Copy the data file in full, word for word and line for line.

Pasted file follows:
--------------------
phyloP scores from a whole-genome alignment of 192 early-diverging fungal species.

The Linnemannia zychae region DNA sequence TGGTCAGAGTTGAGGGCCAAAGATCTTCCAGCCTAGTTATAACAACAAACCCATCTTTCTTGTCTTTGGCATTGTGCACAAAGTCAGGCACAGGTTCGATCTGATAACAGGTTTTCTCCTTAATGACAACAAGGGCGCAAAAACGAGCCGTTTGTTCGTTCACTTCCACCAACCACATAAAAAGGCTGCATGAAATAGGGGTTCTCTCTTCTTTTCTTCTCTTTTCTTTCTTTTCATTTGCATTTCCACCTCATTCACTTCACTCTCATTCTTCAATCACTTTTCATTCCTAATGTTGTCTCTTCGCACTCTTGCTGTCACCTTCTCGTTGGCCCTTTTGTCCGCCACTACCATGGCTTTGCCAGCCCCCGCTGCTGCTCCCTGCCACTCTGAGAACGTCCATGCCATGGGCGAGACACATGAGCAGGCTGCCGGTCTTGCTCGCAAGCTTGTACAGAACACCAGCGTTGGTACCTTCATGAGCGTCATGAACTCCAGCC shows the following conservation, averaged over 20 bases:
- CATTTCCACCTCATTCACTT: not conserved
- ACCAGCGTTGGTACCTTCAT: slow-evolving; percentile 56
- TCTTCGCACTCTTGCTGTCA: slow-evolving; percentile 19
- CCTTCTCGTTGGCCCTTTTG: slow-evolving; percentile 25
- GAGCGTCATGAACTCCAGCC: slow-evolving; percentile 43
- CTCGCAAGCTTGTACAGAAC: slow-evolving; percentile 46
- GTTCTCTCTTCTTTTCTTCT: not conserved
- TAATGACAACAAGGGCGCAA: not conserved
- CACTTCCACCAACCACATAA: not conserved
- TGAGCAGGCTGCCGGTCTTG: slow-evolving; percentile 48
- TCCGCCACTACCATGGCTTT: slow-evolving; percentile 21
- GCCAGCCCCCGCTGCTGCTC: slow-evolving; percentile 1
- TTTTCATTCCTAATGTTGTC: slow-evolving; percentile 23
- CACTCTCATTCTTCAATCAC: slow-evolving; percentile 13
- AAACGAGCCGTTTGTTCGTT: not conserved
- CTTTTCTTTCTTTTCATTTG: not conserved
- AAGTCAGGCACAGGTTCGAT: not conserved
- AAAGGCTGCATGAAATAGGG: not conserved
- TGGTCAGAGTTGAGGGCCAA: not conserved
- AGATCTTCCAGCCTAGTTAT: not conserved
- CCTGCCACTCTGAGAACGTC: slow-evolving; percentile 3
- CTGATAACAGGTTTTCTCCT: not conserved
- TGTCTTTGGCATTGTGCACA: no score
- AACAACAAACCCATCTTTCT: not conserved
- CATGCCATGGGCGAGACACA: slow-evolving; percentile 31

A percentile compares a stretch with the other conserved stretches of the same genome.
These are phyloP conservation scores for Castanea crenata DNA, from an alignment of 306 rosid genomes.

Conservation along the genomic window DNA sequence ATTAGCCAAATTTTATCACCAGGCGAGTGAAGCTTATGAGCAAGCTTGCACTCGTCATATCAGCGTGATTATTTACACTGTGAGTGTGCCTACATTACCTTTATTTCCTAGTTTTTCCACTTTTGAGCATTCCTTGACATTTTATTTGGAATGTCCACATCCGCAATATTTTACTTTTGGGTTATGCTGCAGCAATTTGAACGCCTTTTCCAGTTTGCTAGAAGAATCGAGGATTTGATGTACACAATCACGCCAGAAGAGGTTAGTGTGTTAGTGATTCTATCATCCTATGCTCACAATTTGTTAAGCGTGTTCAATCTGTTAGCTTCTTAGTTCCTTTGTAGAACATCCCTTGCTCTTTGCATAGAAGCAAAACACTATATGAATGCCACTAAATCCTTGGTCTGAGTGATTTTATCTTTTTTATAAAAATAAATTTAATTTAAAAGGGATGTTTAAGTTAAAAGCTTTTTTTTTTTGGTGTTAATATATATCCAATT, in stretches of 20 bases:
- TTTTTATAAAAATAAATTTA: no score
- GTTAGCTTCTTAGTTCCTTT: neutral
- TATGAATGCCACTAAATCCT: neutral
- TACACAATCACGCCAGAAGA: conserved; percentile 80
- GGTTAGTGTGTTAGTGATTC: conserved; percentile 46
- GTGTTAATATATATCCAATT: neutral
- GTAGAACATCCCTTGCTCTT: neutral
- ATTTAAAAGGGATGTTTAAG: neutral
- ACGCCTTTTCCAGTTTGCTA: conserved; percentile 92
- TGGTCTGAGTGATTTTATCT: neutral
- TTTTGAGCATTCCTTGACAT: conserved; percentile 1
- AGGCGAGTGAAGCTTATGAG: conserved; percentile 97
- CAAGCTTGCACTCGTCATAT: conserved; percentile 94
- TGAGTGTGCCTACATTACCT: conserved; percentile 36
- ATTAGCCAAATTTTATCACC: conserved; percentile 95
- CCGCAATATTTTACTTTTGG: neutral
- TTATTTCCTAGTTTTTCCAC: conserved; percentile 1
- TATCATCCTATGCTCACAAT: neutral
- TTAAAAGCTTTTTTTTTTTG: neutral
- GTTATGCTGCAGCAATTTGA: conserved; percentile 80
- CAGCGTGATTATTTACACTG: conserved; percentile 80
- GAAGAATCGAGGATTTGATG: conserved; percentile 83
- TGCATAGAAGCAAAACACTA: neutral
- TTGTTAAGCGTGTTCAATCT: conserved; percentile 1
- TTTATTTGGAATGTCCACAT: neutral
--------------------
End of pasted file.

phyloP scores from a whole-genome alignment of 192 early-diverging fungal species.

The Linnemannia zychae region DNA sequence TGGTCAGAGTTGAGGGCCAAAGATCTTCCAGCCTAGTTATAACAACAAACCCATCTTTCTTGTCTTTGGCATTGTGCACAAAGTCAGGCACAGGTTCGATCTGATAACAGGTTTTCTCCTTAATGACAACAAGGGCGCAAAAACGAGCCGTTTGTTCGTTCACTTCCACCAACCACATAAAAAGGCTGCATGAAATAGGGGTTCTCTCTTCTTTTCTTCTCTTTTCTTTCTTTTCATTTGCATTTCCACCTCATTCACTTCACTCTCATTCTTCAATCACTTTTCATTCCTAATGTTGTCTCTTCGCACTCTTGCTGTCACCTTCTCGTTGGCCCTTTTGTCCGCCACTACCATGGCTTTGCCAGCCCCCGCTGCTGCTCCCTGCCACTCTGAGAACGTCCATGCCATGGGCGAGACACATGAGCAGGCTGCCGGTCTTGCTCGCAAGCTTGTACAGAACACCAGCGTTGGTACCTTCATGAGCGTCATGAACTCCAGCC shows the following conservation, averaged over 20 bases:
- CATTTCCACCTCATTCACTT: not conserved
- ACCAGCGTTGGTACCTTCAT: slow-evolving; percentile 56
- TCTTCGCACTCTTGCTGTCA: slow-evolving; percentile 19
- CCTTCTCGTTGGCCCTTTTG: slow-evolving; percentile 25
- GAGCGTCATGAACTCCAGCC: slow-evolving; percentile 43
- CTCGCAAGCTTGTACAGAAC: slow-evolving; percentile 46
- GTTCTCTCTTCTTTTCTTCT: not conserved
- TAATGACAACAAGGGCGCAA: not conserved
- CACTTCCACCAACCACATAA: not conserved
- TGAGCAGGCTGCCGGTCTTG: slow-evolving; percentile 48
- TCCGCCACTACCATGGCTTT: slow-evolving; percentile 21
- GCCAGCCCCCGCTGCTGCTC: slow-evolving; percentile 1
- TTTTCATTCCTAATGTTGTC: slow-evolving; percentile 23
- CACTCTCATTCTTCAATCAC: slow-evolving; percentile 13
- AAACGAGCCGTTTGTTCGTT: not conserved
- CTTTTCTTTCTTTTCATTTG: not conserved
- AAGTCAGGCACAGGTTCGAT: not conserved
- AAAGGCTGCATGAAATAGGG: not conserved
- TGGTCAGAGTTGAGGGCCAA: not conserved
- AGATCTTCCAGCCTAGTTAT: not conserved
- CCTGCCACTCTGAGAACGTC: slow-evolving; percentile 3
- CTGATAACAGGTTTTCTCCT: not conserved
- TGTCTTTGGCATTGTGCACA: no score
- AACAACAAACCCATCTTTCT: not conserved
- CATGCCATGGGCGAGACACA: slow-evolving; percentile 31

A percentile compares a stretch with the other conserved stretches of the same genome.
These are phyloP conservation scores for Castanea crenata DNA, from an alignment of 306 rosid genomes.

Conservation along the genomic window DNA sequence ATTAGCCAAATTTTATCACCAGGCGAGTGAAGCTTATGAGCAAGCTTGCACTCGTCATATCAGCGTGATTATTTACACTGTGAGTGTGCCTACATTACCTTTATTTCCTAGTTTTTCCACTTTTGAGCATTCCTTGACATTTTATTTGGAATGTCCACATCCGCAATATTTTACTTTTGGGTTATGCTGCAGCAATTTGAACGCCTTTTCCAGTTTGCTAGAAGAATCGAGGATTTGATGTACACAATCACGCCAGAAGAGGTTAGTGTGTTAGTGATTCTATCATCCTATGCTCACAATTTGTTAAGCGTGTTCAATCTGTTAGCTTCTTAGTTCCTTTGTAGAACATCCCTTGCTCTTTGCATAGAAGCAAAACACTATATGAATGCCACTAAATCCTTGGTCTGAGTGATTTTATCTTTTTTATAAAAATAAATTTAATTTAAAAGGGATGTTTAAGTTAAAAGCTTTTTTTTTTTGGTGTTAATATATATCCAATT, in stretches of 20 bases:
- TTTTTATAAAAATAAATTTA: no score
- GTTAGCTTCTTAGTTCCTTT: neutral
- TATGAATGCCACTAAATCCT: neutral
- TACACAATCACGCCAGAAGA: conserved; percentile 80
- GGTTAGTGTGTTAGTGATTC: conserved; percentile 46
- GTGTTAATATATATCCAATT: neutral
- GTAGAACATCCCTTGCTCTT: neutral
- ATTTAAAAGGGATGTTTAAG: neutral
- ACGCCTTTTCCAGTTTGCTA: conserved; percentile 92
- TGGTCTGAGTGATTTTATCT: neutral
- TTTTGAGCATTCCTTGACAT: conserved; percentile 1
- AGGCGAGTGAAGCTTATGAG: conserved; percentile 97
- CAAGCTTGCACTCGTCATAT: conserved; percentile 94
- TGAGTGTGCCTACATTACCT: conserved; percentile 36
- ATTAGCCAAATTTTATCACC: conserved; percentile 95
- CCGCAATATTTTACTTTTGG: neutral
- TTATTTCCTAGTTTTTCCAC: conserved; percentile 1
- TATCATCCTATGCTCACAAT: neutral
- TTAAAAGCTTTTTTTTTTTG: neutral
- GTTATGCTGCAGCAATTTGA: conserved; percentile 80
- CAGCGTGATTATTTACACTG: conserved; percentile 80
- GAAGAATCGAGGATTTGATG: conserved; percentile 83
- TGCATAGAAGCAAAACACTA: neutral
- TTGTTAAGCGTGTTCAATCT: conserved; percentile 1
- TTTATTTGGAATGTCCACAT: neutral